Basic Books

One Nation Under God

Kevin M. Kruse
Authors:
Kevin M. Kruse

We're often told that the United States is, was, and always has been a Christian nation. But in One Nation Under God , historian Kevin M. Kruse reveals that the belief that America is fundamentally and formally Christian originated in the 1930s.To fight the slavery" of FDR's New Deal, businessmen enlisted religious activists in a campaign for freedom under God" that culminated in the election of their ally Dwight Eisenhower in 1952. The new president revolutionized the role of religion in American politics. He inaugurated new traditions like the National Prayer Breakfast, as Congress added the phrase under God" to the Pledge of Allegiance and made In God We Trust" the country's first official motto. Church membership soon soared to an all-time high of 69 percent. Americans across the religious and political spectrum agreed that their country was one nation under God."Provocative and authoritative, One Nation Under God reveals how an unholy alliance of money, religion, and politics created a false origin story that continues to define and divide American politics to this day.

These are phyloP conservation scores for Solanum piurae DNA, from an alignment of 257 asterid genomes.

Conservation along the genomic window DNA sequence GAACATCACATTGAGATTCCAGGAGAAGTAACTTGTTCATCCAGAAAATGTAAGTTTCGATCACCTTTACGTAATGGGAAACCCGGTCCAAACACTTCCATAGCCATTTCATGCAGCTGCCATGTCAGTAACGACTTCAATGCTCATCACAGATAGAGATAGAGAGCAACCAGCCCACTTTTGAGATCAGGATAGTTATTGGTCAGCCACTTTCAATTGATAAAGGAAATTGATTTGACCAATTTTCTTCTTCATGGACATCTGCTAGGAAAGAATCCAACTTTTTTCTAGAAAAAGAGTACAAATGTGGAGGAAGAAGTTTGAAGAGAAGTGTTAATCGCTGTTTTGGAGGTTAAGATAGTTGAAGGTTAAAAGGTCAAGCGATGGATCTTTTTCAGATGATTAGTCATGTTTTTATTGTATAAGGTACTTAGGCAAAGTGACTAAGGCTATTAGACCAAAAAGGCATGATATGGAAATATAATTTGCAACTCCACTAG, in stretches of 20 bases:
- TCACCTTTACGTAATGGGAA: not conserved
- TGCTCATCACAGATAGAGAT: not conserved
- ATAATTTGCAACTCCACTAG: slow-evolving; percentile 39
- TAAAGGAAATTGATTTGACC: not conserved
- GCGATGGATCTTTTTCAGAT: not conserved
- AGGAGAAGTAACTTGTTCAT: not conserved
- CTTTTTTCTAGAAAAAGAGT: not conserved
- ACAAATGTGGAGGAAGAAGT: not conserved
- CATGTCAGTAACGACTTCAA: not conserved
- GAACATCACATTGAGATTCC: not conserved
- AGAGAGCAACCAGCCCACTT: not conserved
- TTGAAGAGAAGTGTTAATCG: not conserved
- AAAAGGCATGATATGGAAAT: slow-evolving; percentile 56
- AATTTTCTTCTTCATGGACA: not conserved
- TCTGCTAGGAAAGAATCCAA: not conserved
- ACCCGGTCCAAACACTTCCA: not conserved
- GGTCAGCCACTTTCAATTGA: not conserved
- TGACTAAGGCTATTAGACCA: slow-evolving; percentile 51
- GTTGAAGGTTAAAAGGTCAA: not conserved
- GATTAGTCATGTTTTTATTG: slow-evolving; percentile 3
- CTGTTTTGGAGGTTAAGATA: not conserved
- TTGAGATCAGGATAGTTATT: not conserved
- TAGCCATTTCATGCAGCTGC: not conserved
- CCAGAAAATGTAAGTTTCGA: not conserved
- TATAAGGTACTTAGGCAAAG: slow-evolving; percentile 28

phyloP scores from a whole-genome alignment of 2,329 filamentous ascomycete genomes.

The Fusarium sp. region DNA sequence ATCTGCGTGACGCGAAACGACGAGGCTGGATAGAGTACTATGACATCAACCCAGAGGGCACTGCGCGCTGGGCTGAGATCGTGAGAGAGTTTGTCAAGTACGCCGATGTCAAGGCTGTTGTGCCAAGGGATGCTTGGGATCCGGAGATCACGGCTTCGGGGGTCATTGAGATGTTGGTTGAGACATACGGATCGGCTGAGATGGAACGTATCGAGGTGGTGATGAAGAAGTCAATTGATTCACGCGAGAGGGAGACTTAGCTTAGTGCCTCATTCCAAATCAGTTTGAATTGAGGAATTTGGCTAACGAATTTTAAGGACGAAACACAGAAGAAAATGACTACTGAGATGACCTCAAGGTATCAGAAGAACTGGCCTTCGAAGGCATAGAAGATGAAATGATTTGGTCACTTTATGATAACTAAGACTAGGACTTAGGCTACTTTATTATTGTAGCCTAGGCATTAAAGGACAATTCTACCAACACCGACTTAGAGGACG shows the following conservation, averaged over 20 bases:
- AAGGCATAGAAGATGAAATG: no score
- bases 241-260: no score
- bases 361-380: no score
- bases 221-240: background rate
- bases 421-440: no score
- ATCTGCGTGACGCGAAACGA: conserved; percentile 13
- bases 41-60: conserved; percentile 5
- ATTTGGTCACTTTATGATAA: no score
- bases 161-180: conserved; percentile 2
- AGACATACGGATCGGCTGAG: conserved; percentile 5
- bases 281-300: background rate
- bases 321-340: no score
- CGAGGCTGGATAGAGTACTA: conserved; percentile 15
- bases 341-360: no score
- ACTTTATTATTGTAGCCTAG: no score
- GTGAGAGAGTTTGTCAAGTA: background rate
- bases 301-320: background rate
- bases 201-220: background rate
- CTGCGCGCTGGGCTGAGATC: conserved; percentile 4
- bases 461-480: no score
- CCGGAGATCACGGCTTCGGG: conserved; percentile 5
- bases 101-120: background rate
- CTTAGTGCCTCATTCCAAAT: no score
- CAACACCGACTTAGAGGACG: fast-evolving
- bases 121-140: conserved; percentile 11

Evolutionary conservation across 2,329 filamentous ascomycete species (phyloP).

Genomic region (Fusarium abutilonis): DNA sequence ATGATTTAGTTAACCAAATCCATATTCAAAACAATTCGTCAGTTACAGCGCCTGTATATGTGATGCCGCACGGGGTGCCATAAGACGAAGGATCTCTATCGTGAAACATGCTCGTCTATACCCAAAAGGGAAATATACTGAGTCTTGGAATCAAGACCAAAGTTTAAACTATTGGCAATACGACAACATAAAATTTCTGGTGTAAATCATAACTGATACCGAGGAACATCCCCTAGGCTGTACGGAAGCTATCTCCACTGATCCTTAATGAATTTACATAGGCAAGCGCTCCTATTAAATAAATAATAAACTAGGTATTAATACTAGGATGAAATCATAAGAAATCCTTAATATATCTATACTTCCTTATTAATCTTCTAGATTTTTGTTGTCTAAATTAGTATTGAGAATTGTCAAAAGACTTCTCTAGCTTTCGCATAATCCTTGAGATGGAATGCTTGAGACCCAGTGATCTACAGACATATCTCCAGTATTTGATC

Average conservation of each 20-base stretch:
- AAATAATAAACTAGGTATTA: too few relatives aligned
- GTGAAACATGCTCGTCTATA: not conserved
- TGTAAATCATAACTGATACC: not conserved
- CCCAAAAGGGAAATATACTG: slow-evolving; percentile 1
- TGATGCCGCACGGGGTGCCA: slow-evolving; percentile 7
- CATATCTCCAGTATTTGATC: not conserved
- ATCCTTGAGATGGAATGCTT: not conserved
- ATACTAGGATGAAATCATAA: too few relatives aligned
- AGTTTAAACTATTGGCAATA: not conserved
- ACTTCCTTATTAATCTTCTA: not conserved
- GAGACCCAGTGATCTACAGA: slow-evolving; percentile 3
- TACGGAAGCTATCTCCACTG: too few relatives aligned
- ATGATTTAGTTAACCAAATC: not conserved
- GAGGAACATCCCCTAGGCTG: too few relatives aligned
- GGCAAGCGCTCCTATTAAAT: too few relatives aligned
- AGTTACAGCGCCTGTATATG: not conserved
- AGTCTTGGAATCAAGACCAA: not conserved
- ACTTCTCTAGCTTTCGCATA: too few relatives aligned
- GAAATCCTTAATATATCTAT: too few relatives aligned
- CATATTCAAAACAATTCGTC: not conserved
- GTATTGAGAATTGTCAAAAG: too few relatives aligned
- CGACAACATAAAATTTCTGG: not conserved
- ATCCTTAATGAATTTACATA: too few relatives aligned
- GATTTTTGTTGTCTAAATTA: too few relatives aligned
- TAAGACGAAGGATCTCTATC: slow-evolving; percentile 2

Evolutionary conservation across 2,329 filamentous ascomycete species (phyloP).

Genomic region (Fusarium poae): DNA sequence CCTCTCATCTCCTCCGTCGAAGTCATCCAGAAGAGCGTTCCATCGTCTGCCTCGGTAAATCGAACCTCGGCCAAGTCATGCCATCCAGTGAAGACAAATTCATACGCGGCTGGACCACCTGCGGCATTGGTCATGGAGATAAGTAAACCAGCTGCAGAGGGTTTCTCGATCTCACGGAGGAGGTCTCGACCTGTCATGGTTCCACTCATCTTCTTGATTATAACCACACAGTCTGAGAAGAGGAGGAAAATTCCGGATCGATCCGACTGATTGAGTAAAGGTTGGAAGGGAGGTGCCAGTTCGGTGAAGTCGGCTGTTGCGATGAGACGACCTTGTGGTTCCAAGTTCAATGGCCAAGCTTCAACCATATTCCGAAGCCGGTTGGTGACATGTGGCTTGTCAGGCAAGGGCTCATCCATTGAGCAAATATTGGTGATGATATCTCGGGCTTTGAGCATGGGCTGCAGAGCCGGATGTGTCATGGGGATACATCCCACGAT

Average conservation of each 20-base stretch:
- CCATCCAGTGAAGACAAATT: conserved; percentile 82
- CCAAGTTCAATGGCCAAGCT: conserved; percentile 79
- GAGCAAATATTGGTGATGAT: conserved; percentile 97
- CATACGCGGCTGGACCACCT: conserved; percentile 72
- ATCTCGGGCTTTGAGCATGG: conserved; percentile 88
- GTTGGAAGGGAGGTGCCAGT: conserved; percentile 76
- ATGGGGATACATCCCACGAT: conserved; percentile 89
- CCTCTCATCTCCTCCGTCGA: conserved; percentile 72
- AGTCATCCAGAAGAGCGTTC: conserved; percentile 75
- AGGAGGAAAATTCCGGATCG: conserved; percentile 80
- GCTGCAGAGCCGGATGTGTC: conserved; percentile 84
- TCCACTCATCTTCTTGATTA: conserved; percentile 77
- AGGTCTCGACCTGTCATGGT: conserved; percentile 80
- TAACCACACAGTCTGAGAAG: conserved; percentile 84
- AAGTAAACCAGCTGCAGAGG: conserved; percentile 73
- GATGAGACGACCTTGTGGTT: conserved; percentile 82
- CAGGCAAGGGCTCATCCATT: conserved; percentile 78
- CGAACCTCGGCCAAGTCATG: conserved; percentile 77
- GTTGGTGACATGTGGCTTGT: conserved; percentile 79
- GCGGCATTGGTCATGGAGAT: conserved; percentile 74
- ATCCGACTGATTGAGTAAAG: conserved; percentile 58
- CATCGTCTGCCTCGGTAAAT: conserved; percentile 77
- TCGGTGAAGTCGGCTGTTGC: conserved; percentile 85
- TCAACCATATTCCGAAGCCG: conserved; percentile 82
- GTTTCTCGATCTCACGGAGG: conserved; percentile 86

Abacus

The Third Reich in History and Memory

Richard J. Evans
Authors:
Richard J. Evans

In this fascinating and enlightening collection of essays, one of the most important historians of our time reflects on the ways our understanding of Nazi Germany have been transformed in the twenty-first century. Richard Evans examines new historical perspectives on the Third Reich, such as showing how it is increasingly viewed in a broader international - even global - context, as part of the age of imperialism. He investigates how Nazi policies in Europe drew on Hitler's image of the American colonisation of the Great Plains, how companies like Volkswagen and Krupp operated on a global scale and - perhaps most controversial of all - how historians have come to see the Holocaust not as a unique historical event but as a genocide with parallels and similarities in other countries and at other times. THE THIRD REICH IN HISTORY AND MEMORY explores how these new perspectives have brought dividends, but also offers a critical perspective on the ways they are changing our perception of the period. THE THIRD REICH IN HISTORY AND MEMORY, in Richard Evans' characteristically compelling style, shows us that memory has to be subjected to the close scrutiny of history if it is to stand up to examination, while history's implications for collective cultural memories of Nazism must be spelled out with precision as well as with passion.